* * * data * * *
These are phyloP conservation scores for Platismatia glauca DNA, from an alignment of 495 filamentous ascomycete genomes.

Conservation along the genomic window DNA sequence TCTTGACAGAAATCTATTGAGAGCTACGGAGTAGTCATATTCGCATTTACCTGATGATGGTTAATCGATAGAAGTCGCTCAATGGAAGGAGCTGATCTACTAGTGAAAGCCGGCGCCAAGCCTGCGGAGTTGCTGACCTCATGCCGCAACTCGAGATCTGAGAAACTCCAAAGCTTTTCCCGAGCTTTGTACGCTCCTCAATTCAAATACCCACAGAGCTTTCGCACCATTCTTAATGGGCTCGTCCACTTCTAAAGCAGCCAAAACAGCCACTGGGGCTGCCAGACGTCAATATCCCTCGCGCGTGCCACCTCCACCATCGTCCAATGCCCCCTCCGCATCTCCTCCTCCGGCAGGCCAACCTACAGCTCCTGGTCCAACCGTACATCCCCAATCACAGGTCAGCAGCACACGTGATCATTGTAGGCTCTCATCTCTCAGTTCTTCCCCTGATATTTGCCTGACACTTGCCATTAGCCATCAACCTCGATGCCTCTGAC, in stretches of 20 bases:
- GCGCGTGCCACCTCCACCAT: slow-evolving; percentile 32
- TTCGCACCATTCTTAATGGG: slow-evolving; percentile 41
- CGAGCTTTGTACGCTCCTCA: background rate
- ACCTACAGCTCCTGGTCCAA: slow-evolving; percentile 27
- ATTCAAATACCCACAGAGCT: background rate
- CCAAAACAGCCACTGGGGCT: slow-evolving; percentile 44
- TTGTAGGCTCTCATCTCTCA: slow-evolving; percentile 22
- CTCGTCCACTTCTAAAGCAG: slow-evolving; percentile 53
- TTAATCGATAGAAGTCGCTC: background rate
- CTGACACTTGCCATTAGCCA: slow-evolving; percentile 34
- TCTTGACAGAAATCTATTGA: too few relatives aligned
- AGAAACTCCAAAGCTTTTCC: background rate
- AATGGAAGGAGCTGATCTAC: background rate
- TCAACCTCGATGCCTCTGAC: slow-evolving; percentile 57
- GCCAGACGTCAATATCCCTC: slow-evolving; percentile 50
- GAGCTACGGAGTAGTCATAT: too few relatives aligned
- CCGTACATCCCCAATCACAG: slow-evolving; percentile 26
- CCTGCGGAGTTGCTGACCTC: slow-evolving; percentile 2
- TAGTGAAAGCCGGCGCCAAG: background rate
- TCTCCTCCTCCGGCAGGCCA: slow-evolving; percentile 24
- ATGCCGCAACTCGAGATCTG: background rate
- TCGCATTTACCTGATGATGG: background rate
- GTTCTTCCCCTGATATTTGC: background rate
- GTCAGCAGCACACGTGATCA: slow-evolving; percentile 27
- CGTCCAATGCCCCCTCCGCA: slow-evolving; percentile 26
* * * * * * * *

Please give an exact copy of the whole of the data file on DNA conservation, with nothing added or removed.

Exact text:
These are phyloP conservation scores for Platismatia glauca DNA, from an alignment of 495 filamentous ascomycete genomes.

Conservation along the genomic window DNA sequence TCTTGACAGAAATCTATTGAGAGCTACGGAGTAGTCATATTCGCATTTACCTGATGATGGTTAATCGATAGAAGTCGCTCAATGGAAGGAGCTGATCTACTAGTGAAAGCCGGCGCCAAGCCTGCGGAGTTGCTGACCTCATGCCGCAACTCGAGATCTGAGAAACTCCAAAGCTTTTCCCGAGCTTTGTACGCTCCTCAATTCAAATACCCACAGAGCTTTCGCACCATTCTTAATGGGCTCGTCCACTTCTAAAGCAGCCAAAACAGCCACTGGGGCTGCCAGACGTCAATATCCCTCGCGCGTGCCACCTCCACCATCGTCCAATGCCCCCTCCGCATCTCCTCCTCCGGCAGGCCAACCTACAGCTCCTGGTCCAACCGTACATCCCCAATCACAGGTCAGCAGCACACGTGATCATTGTAGGCTCTCATCTCTCAGTTCTTCCCCTGATATTTGCCTGACACTTGCCATTAGCCATCAACCTCGATGCCTCTGAC, in stretches of 20 bases:
- GCGCGTGCCACCTCCACCAT: slow-evolving; percentile 32
- TTCGCACCATTCTTAATGGG: slow-evolving; percentile 41
- CGAGCTTTGTACGCTCCTCA: background rate
- ACCTACAGCTCCTGGTCCAA: slow-evolving; percentile 27
- ATTCAAATACCCACAGAGCT: background rate
- CCAAAACAGCCACTGGGGCT: slow-evolving; percentile 44
- TTGTAGGCTCTCATCTCTCA: slow-evolving; percentile 22
- CTCGTCCACTTCTAAAGCAG: slow-evolving; percentile 53
- TTAATCGATAGAAGTCGCTC: background rate
- CTGACACTTGCCATTAGCCA: slow-evolving; percentile 34
- TCTTGACAGAAATCTATTGA: too few relatives aligned
- AGAAACTCCAAAGCTTTTCC: background rate
- AATGGAAGGAGCTGATCTAC: background rate
- TCAACCTCGATGCCTCTGAC: slow-evolving; percentile 57
- GCCAGACGTCAATATCCCTC: slow-evolving; percentile 50
- GAGCTACGGAGTAGTCATAT: too few relatives aligned
- CCGTACATCCCCAATCACAG: slow-evolving; percentile 26
- CCTGCGGAGTTGCTGACCTC: slow-evolving; percentile 2
- TAGTGAAAGCCGGCGCCAAG: background rate
- TCTCCTCCTCCGGCAGGCCA: slow-evolving; percentile 24
- ATGCCGCAACTCGAGATCTG: background rate
- TCGCATTTACCTGATGATGG: background rate
- GTTCTTCCCCTGATATTTGC: background rate
- GTCAGCAGCACACGTGATCA: slow-evolving; percentile 27
- CGTCCAATGCCCCCTCCGCA: slow-evolving; percentile 26